When the peak of the COVID-19 pandemic was ravaging Italy, quarantined Italians reclaimed their social bonds by coming out onto their apartment balconies in the evening to sing opera together. Spaniards leaned out their windows to clap and cheer for hospital workers passing by on their morning commute. Now Americans have found their own, more Western way of affirming solidarity while maintaining social distance: Each night at 8 p.m. local time, they’re stepping outdoors to howl at the Moon.
By all accounts, the new custom began in the vicinity of Denver, Colorado, the brainchild of friends Shelsea Ochoa and Brice Maiurro. The Facebook group they started on March 27 to promulgate the practice, Go Outside and Howl at 8 p.m., now has more than 550,000 members. The founders simply meant to give people a way to let off steam and feel connected, but others have decided to dedicate their neighborhoods’ nightly howlfests to commemorating healthcare providers, other essential workers or the victims of the virus. Members of the very busy Facebook group regularly post their intent to howl tonight in honor of a deceased or absent loved one, a family member who is struggling with mental illness or gender identity, a community hero or organization that is staunchly providing needed services. There are threads for selfies, humor, pet pictures, art, music and recovery stories.
The howling movement has already spread all over the US and to countries as far-flung as Sweden, Cambodia, Egypt, New Zealand and Peru (half a dozen of the Facebook group members identified themselves in a poll as Wakandans). Participants are encouraged to post to social media using the hashtag #howlat8. And now Woodstockers are doing it, night after night, spurred on by Omega Institute co-founder Elizabeth Lesser.
“A few weeks ago, one of my sons sent me a video of a Full Moon sky and the sound of howling in the distance. He explained that all over his area of Marin County, California, people were howling at 8 p.m., as a way of feeling connected to each other and their communities. Kind of like the feeling of solidarity wolves must feel in a wolf pack. Turns out, people are doing the same thing all over the country,” writes Lesser. “I decided to start a group here in Woodstock. We already are a very friendly, help-each-other-out neighborhood, so I had the e-mail addresses of about 20 families in the ‘hood. I e-mailed them and we began howling at 8. The first time we did it, I was filled with a sense of love for humanity! A beautiful early spring night, and the sounds of grownups and children calling to each other across the hills and streams.”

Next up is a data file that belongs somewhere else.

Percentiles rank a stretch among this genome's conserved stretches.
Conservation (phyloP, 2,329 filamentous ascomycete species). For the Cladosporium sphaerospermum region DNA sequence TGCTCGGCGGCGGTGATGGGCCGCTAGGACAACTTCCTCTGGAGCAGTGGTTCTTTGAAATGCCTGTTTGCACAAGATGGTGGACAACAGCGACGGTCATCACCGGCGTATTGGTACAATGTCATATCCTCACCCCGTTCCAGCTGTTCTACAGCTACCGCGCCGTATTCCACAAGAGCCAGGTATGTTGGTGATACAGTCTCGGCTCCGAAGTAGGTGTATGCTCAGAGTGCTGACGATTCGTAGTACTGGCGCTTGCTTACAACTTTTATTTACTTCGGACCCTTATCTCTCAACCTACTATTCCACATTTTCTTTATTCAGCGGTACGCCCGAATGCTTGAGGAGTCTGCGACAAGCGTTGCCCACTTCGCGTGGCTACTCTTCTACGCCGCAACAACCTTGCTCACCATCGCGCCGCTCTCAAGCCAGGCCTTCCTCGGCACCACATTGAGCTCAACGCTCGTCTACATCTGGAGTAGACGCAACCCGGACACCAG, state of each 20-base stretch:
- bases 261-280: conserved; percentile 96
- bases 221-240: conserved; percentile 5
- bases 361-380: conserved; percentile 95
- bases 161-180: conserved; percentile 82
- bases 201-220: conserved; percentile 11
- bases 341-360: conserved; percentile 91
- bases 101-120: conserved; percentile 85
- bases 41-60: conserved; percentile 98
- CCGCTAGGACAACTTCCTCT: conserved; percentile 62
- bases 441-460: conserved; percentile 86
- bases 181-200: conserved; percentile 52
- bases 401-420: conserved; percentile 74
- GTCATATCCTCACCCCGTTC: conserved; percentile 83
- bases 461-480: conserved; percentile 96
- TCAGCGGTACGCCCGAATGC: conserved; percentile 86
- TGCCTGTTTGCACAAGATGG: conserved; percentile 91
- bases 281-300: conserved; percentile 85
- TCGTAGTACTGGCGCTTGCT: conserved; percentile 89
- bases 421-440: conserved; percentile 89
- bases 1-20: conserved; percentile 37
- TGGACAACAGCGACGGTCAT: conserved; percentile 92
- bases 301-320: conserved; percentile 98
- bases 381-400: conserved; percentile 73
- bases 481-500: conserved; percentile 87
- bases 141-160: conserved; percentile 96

Lesser’s daughter-in-law Eve Fox, who lives within earshot, was among the first neighbors to get on board. “We are a family of four (we have two boys ages 10 and 7) who have taken to each howling from a different corner of our house, as it gives us the ability to hear the answering howls better. The kids love it, and sometimes set a timer to remind us when 8 p.m. rolls around each evening,” says Fox. She reports that another neighbor, A. C. Newman, the lead singer of the band the New Pornographers, “has discovered that he has a very loud and musical howl.”
“In these times of grief and division and fear, I feel restored during the four or five minutes of howling each night,” Lesser says. “One night I went out to howl and it was just me. I now know how a lone wolf feels. Some nights my husband and I forget to howl. But most nights at least a few of us come together, call to each other and feel connected again.”
Meanwhile, in Kingston, an effort is underway for local churches to ring their bells at 7 p.m. to thank and support local healthcare workers, with neighbors encouraged to join in by cheering, banging pots and pans or chiming in on social media. The hashtag for this effort is #LetKingstonRing. To learn more about the international howling movement, visit www.facebook.com/groups/howlat8.